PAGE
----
Uber is testing self-driving cars in Toronto
It's been roughly nine months since one of Uber's futuristic, self-driving vehicles famously struck and killed a pedestrian in Arizona—enough time, it would seem, to start testing them again some 2,235 miles away in Toronto.
Don't freak out, though — the robo-cars will be manned by actual humans this time. At least in Canada.
Uber Technologies Inc. has announced that its autonomous vehicles will be back on local roads beginning today, Thursday, December 20, with trained "mission specialists" behind the wheel plus a second person in the passenger seat.
These "manual driving tests," set to resume this morning in both Toronto and San Francisco, will help the company map out data while they move throughout each region in preparation for the real thing.
"Manual driving introduces new scenarios that our system will encounter and allows us to recreate them in a virtual world or on the test track to improve system performance," said Eric Meyhofer, head of Uber's Advanced Technologies Group (ATG) on Thursday.
"This is an important step towards self-driving," he notes. "We will only pursue a return to road for self-driving in these cities in coordination with federal, state, and local authorities."
Meanwhile, in Pittsburgh, Uber will performing actual "on-road testing of self-driving operations" with the blessing of Pennsylvania's Department of Transportation.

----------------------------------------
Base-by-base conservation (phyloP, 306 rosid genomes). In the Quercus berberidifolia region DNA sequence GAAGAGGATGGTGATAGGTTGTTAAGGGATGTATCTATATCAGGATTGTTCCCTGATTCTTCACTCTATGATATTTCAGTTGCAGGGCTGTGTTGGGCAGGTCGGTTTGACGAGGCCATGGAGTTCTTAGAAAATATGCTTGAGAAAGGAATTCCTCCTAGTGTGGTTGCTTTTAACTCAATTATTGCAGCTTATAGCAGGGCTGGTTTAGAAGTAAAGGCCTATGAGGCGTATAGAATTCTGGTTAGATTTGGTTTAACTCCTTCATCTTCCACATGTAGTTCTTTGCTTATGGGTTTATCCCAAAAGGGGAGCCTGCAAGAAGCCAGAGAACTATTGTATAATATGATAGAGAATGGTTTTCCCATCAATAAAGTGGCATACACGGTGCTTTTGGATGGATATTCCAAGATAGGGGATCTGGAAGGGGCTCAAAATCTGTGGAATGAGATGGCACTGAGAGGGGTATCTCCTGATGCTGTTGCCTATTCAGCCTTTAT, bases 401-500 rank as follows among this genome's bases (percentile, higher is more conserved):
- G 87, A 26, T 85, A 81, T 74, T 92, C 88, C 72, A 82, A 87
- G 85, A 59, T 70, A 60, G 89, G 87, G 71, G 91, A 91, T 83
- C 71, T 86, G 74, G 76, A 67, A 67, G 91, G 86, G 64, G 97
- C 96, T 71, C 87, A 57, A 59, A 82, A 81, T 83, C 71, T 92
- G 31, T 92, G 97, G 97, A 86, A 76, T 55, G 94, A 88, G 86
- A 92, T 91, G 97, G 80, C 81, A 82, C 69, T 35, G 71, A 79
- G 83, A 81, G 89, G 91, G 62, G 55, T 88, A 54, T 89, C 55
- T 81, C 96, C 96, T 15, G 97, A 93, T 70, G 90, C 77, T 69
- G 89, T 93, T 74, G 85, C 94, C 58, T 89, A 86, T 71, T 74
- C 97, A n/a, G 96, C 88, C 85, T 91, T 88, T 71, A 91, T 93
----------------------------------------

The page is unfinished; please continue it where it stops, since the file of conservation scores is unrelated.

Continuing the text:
This will be the first time Uber is testing autonomous vehicles on any public roads in North America since March, when 49-year-old Elaine Herzberg died after being hit by one while walking her bike across the street in Tempe, Arizona.
"Over the past nine months, we've made safety core to everything we do," says Meyhofer. "We announced our first set of safeguards in July, completed comprehensive internal and external safety reviews, and released our Safety Report in November... This required a lot of introspection and took some time. Now we are ready to move forward."
Toronto may not see autonomous vehicles whipping around on their own anytime soon, but the city remains a key part of Uber's plan to develop safe, reliable, and trustworthy self-driving technologies.
The ridesharing giant announced in September that it would be spending at least $200 million in Toronto over the next five years through the expansion of its existing local ATG and the creation of a new engineering lab.
Uber ATG chief scientist Raquel Urtasun said this week that the company expects to have about 100 people working on self-driving car research in Toronto alone over the next year.
Let's hope they're all great behind the wheel of a driverless car.
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